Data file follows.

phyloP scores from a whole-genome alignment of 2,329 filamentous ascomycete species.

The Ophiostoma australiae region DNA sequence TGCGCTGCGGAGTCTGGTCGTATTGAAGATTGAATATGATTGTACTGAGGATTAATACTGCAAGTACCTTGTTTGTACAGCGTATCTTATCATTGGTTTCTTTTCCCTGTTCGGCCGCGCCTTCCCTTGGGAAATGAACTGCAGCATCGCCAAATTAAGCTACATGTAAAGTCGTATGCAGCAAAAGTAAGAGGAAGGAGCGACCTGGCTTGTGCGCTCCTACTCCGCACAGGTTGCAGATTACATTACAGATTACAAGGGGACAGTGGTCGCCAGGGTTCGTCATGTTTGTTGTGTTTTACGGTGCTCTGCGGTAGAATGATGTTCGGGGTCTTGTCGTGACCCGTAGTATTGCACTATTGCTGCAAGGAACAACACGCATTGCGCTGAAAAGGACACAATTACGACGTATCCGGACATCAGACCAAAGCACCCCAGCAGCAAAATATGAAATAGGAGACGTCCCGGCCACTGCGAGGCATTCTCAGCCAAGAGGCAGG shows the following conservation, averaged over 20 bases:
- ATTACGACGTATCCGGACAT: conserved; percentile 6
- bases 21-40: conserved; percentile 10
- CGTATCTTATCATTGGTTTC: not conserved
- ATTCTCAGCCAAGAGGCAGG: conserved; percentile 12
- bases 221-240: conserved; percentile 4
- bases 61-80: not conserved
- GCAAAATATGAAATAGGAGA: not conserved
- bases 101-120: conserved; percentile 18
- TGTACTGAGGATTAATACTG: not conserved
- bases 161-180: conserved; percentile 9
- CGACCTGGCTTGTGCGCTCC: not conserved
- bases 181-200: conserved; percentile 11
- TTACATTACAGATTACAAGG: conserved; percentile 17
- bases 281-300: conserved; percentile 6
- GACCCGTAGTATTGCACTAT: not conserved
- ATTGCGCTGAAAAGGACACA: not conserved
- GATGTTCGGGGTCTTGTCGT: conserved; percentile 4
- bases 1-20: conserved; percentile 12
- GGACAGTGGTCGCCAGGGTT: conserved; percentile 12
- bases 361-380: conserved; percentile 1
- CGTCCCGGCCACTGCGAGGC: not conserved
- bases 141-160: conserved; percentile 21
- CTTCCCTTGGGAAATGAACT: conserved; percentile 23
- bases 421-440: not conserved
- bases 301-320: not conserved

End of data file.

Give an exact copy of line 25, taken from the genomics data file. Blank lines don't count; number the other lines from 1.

- CTTCCCTTGGGAAATGAACT: conserved; percentile 23